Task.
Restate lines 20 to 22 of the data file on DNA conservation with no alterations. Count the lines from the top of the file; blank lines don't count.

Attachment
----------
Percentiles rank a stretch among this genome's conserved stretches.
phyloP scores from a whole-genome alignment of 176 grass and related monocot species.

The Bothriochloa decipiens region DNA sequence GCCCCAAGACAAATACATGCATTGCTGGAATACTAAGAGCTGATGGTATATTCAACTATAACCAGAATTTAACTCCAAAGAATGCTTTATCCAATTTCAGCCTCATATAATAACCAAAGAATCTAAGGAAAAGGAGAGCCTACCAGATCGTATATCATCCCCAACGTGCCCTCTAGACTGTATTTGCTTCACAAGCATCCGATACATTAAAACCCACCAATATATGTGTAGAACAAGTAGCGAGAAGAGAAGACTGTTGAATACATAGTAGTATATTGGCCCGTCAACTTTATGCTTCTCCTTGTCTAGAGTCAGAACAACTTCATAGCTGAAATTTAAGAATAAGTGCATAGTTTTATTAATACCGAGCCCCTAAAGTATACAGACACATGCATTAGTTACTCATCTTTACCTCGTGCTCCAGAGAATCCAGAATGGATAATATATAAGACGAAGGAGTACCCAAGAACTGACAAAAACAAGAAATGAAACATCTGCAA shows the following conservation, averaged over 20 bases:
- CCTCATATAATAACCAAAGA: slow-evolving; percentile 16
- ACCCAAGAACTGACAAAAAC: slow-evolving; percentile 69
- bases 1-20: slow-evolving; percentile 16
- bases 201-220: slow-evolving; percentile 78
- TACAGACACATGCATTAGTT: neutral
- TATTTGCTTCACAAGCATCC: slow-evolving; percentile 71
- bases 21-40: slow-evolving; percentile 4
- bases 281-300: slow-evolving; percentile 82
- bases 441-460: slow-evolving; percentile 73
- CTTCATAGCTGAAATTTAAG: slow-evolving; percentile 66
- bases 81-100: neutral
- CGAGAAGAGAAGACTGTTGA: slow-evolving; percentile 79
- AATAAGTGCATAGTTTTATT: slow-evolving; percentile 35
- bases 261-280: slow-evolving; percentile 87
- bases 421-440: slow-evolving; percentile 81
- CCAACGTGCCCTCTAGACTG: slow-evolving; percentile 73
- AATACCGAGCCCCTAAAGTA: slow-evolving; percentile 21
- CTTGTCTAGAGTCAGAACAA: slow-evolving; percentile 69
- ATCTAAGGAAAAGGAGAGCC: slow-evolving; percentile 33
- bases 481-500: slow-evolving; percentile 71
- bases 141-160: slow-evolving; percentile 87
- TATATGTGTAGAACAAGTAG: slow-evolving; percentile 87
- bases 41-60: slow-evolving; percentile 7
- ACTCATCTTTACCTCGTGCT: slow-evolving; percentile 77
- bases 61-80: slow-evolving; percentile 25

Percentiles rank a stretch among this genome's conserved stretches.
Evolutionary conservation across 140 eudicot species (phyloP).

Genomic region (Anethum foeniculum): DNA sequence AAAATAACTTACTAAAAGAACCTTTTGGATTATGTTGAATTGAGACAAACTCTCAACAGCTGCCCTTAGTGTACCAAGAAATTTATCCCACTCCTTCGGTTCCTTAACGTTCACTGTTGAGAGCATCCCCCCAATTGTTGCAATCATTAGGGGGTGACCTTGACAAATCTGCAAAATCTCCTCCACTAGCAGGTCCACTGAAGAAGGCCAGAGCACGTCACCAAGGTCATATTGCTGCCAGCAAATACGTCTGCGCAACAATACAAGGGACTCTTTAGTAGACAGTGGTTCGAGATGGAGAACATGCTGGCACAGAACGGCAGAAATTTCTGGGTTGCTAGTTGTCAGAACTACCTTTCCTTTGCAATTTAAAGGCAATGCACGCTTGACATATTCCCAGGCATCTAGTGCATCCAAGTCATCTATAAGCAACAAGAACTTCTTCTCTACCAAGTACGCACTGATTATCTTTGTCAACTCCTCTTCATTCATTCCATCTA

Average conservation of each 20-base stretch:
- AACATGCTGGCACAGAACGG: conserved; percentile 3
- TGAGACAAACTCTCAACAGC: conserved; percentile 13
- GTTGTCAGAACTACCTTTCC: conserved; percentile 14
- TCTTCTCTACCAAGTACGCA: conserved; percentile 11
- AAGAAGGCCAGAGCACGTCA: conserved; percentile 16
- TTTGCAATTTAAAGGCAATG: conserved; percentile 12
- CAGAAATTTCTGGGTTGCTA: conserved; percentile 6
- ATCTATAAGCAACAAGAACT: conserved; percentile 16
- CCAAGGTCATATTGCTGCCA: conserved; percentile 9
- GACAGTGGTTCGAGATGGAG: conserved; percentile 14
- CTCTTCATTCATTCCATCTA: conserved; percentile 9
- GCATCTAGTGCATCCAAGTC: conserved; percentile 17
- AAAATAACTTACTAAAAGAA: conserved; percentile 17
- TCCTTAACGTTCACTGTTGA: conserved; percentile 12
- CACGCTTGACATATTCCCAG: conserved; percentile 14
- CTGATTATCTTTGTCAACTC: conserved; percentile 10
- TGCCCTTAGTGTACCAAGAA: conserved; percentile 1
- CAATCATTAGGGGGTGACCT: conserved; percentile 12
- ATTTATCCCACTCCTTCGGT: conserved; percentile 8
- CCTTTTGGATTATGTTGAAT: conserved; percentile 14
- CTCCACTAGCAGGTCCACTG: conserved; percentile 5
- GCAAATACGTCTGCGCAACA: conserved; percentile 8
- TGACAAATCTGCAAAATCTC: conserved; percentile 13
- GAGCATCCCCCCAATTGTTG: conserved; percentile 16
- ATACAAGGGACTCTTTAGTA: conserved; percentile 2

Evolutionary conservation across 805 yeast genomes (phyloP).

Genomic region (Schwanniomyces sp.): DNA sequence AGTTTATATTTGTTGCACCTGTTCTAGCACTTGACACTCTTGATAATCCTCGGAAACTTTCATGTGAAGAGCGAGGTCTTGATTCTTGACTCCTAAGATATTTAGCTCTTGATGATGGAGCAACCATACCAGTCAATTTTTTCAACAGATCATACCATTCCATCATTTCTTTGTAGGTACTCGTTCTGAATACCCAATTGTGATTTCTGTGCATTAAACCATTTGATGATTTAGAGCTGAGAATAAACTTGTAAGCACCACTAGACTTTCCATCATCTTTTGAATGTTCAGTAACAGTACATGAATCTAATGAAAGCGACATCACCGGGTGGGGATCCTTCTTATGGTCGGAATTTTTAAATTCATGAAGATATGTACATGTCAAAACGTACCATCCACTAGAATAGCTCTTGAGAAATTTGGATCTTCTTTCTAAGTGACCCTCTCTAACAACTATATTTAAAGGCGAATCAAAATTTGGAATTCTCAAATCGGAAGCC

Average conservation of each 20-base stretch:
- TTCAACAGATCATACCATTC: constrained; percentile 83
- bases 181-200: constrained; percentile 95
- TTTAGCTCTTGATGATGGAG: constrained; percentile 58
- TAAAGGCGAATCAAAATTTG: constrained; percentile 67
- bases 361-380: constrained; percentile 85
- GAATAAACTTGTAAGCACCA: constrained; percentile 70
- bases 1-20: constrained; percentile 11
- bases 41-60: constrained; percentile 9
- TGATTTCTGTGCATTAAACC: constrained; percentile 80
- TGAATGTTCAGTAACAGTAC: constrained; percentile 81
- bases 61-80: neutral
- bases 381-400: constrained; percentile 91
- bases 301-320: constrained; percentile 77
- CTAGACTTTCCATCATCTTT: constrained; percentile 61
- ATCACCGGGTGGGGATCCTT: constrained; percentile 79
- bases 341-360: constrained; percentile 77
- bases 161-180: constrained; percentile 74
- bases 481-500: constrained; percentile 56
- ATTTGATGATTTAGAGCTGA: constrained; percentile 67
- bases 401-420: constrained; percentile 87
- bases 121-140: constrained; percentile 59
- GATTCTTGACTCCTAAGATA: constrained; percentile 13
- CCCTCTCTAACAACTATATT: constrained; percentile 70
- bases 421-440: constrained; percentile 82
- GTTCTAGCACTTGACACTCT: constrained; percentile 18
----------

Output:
- AATACCGAGCCCCTAAAGTA: slow-evolving; percentile 21
- CTTGTCTAGAGTCAGAACAA: slow-evolving; percentile 69
- ATCTAAGGAAAAGGAGAGCC: slow-evolving; percentile 33